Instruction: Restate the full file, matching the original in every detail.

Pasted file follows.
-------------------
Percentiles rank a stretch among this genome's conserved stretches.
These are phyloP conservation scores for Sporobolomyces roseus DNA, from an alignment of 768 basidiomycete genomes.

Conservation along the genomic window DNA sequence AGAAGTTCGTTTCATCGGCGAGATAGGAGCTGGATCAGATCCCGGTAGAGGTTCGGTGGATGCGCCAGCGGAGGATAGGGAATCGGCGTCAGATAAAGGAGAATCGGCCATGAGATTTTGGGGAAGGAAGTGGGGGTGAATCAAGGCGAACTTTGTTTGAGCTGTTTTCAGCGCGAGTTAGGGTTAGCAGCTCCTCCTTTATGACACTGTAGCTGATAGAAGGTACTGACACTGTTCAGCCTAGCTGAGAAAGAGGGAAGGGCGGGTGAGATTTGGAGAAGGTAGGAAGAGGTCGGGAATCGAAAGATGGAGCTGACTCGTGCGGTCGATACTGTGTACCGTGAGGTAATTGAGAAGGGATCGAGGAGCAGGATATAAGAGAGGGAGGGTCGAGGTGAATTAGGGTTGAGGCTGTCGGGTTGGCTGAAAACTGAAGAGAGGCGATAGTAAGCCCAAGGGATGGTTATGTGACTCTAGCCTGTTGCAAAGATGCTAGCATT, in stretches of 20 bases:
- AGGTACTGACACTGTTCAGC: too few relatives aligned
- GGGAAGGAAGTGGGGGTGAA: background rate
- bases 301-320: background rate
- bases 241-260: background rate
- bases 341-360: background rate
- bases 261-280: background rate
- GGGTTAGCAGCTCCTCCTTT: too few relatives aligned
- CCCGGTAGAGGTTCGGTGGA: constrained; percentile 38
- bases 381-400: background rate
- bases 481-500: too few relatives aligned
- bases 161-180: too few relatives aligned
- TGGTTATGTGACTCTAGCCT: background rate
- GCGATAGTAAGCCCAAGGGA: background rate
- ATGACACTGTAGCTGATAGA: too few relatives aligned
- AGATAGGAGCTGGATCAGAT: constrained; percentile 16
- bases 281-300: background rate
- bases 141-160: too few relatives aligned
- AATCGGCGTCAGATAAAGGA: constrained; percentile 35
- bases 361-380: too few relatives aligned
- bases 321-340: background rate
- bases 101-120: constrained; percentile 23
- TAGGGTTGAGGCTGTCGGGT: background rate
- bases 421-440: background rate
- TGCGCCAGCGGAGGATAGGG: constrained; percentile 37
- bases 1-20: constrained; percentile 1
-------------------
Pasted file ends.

Percentiles rank a stretch among this genome's conserved stretches.
These are phyloP conservation scores for Sporobolomyces roseus DNA, from an alignment of 768 basidiomycete genomes.

Conservation along the genomic window DNA sequence AGAAGTTCGTTTCATCGGCGAGATAGGAGCTGGATCAGATCCCGGTAGAGGTTCGGTGGATGCGCCAGCGGAGGATAGGGAATCGGCGTCAGATAAAGGAGAATCGGCCATGAGATTTTGGGGAAGGAAGTGGGGGTGAATCAAGGCGAACTTTGTTTGAGCTGTTTTCAGCGCGAGTTAGGGTTAGCAGCTCCTCCTTTATGACACTGTAGCTGATAGAAGGTACTGACACTGTTCAGCCTAGCTGAGAAAGAGGGAAGGGCGGGTGAGATTTGGAGAAGGTAGGAAGAGGTCGGGAATCGAAAGATGGAGCTGACTCGTGCGGTCGATACTGTGTACCGTGAGGTAATTGAGAAGGGATCGAGGAGCAGGATATAAGAGAGGGAGGGTCGAGGTGAATTAGGGTTGAGGCTGTCGGGTTGGCTGAAAACTGAAGAGAGGCGATAGTAAGCCCAAGGGATGGTTATGTGACTCTAGCCTGTTGCAAAGATGCTAGCATT, in stretches of 20 bases:
- AGGTACTGACACTGTTCAGC: too few relatives aligned
- GGGAAGGAAGTGGGGGTGAA: background rate
- bases 301-320: background rate
- bases 241-260: background rate
- bases 341-360: background rate
- bases 261-280: background rate
- GGGTTAGCAGCTCCTCCTTT: too few relatives aligned
- CCCGGTAGAGGTTCGGTGGA: constrained; percentile 38
- bases 381-400: background rate
- bases 481-500: too few relatives aligned
- bases 161-180: too few relatives aligned
- TGGTTATGTGACTCTAGCCT: background rate
- GCGATAGTAAGCCCAAGGGA: background rate
- ATGACACTGTAGCTGATAGA: too few relatives aligned
- AGATAGGAGCTGGATCAGAT: constrained; percentile 16
- bases 281-300: background rate
- bases 141-160: too few relatives aligned
- AATCGGCGTCAGATAAAGGA: constrained; percentile 35
- bases 361-380: too few relatives aligned
- bases 321-340: background rate
- bases 101-120: constrained; percentile 23
- TAGGGTTGAGGCTGTCGGGT: background rate
- bases 421-440: background rate
- TGCGCCAGCGGAGGATAGGG: constrained; percentile 37
- bases 1-20: constrained; percentile 1